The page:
Here's the question you clicked on:
shubhamsrg
if [x] denotes greatest integer < or = x , then prove that C(n,3) - [ n/3 ] is a natural no. , divisible by 3 for all integer n> or =3
C(n,3) here denotes comination, for e.g. C(4,3) = 4! / (4-3)! (3)! likewise..
|dw:1345190132115:dw||dw:1345190209186:dw| n can have only 3 from ... 1) 3k 2) 3k+1 3) 3k+2
am all years..what next ?
|dw:1345190372362:dw| this is just a try man ... i never know the solution beforehand.
that 4 wont be there in the last step...anyways nice... it'll be always divisible by sine its 9*something..and one of k and k-1 is always even so the 2 cancelled out..thus 3k satisfies it.. nice..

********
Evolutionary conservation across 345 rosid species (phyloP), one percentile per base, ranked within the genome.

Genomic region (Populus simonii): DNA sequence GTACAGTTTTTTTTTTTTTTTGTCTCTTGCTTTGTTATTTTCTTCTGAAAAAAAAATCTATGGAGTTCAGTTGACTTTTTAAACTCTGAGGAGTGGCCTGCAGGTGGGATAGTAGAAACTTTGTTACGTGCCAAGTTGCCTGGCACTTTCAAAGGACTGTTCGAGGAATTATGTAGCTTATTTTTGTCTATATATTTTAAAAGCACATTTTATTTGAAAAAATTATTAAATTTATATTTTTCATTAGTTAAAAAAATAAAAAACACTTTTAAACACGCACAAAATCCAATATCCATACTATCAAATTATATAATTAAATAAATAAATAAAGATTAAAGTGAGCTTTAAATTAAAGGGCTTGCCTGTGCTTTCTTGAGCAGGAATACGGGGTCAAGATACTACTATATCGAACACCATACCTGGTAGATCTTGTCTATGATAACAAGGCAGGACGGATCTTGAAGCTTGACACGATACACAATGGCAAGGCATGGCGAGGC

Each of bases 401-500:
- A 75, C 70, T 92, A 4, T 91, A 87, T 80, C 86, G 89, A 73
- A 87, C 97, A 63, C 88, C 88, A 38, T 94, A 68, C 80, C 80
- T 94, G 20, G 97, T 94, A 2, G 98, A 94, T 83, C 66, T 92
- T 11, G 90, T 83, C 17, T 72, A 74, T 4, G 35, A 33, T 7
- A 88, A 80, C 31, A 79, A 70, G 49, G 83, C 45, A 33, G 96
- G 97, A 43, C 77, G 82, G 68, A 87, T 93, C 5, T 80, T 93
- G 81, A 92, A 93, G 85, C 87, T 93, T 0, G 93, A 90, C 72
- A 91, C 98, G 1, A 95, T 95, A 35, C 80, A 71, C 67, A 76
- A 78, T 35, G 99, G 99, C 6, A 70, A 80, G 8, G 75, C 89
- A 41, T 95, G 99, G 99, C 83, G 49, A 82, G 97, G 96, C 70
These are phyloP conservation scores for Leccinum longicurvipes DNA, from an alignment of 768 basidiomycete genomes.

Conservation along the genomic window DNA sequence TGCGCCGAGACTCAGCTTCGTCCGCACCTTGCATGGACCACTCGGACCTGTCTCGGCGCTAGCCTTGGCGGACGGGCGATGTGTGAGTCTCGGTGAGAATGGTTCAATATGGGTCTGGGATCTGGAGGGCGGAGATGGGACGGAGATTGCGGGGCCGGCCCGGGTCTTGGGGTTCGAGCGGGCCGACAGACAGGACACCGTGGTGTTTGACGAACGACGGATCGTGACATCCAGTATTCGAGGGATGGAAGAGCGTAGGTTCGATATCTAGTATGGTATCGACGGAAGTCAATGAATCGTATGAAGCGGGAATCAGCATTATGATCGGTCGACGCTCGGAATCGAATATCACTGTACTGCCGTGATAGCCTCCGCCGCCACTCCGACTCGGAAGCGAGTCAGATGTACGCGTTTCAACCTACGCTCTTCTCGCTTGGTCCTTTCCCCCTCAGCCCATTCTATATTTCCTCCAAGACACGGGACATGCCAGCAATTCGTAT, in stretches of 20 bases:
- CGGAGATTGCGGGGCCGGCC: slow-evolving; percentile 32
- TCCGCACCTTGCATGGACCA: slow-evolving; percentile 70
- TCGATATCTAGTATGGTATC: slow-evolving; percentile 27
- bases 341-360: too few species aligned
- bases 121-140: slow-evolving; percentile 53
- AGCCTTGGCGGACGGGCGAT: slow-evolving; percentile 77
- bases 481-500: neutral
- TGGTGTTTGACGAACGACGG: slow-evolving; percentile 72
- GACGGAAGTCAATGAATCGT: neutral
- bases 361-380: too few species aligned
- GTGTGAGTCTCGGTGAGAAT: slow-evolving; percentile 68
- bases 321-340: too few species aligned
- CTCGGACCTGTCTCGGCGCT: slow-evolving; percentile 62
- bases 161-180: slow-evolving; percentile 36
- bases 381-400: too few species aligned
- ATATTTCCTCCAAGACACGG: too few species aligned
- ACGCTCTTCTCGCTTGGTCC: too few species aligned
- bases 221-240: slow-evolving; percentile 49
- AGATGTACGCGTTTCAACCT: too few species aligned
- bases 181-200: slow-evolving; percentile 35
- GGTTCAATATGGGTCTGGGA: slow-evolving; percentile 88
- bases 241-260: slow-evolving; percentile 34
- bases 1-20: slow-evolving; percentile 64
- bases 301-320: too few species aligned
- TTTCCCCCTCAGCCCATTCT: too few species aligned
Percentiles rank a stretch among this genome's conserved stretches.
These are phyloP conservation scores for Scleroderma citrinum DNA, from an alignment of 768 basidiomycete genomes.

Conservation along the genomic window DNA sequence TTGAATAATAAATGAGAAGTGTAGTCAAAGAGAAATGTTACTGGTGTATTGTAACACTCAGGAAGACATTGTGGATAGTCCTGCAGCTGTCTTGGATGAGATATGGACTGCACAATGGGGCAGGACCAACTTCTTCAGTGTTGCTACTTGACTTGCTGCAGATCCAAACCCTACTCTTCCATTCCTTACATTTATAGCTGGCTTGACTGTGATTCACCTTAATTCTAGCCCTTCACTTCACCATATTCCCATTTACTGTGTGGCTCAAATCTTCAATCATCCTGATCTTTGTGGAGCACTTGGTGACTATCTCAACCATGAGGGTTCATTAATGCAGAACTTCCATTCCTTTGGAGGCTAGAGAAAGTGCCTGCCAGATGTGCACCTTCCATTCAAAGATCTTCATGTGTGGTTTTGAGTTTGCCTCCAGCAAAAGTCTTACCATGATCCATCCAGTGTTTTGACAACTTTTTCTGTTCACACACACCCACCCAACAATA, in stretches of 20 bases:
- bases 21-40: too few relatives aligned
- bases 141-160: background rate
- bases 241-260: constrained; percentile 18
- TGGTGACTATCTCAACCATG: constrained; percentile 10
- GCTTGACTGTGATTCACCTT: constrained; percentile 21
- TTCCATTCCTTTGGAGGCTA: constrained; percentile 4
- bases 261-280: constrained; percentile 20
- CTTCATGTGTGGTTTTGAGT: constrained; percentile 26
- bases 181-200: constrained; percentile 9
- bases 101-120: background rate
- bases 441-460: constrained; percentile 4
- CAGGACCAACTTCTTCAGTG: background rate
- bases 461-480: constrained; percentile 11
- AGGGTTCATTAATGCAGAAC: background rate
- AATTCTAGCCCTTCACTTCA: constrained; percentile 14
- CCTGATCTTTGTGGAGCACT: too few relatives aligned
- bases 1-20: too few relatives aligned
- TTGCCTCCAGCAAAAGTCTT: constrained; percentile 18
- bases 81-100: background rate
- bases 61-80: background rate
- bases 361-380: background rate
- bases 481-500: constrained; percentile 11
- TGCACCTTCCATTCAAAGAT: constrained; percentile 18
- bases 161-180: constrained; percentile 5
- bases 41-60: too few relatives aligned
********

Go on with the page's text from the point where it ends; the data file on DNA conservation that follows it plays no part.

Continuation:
i meant it'll always be divisible by 3**
lol ... how ... you always need k of the form to be k, k - 1, k - 2
Oh ... sorry ... such a huge error!! :(((
same thing repeats in other cases .. since you have three terms of m, m+1, m+2 <--- one of them is going to be divisible by 3
and that [n/3] thing is not going to change.
excellent,,thans a lot :)
not really ... i guess i should get some more sleep :)
yeah you must be tired..go and relax..even very sharp minds need sound sleep! ;)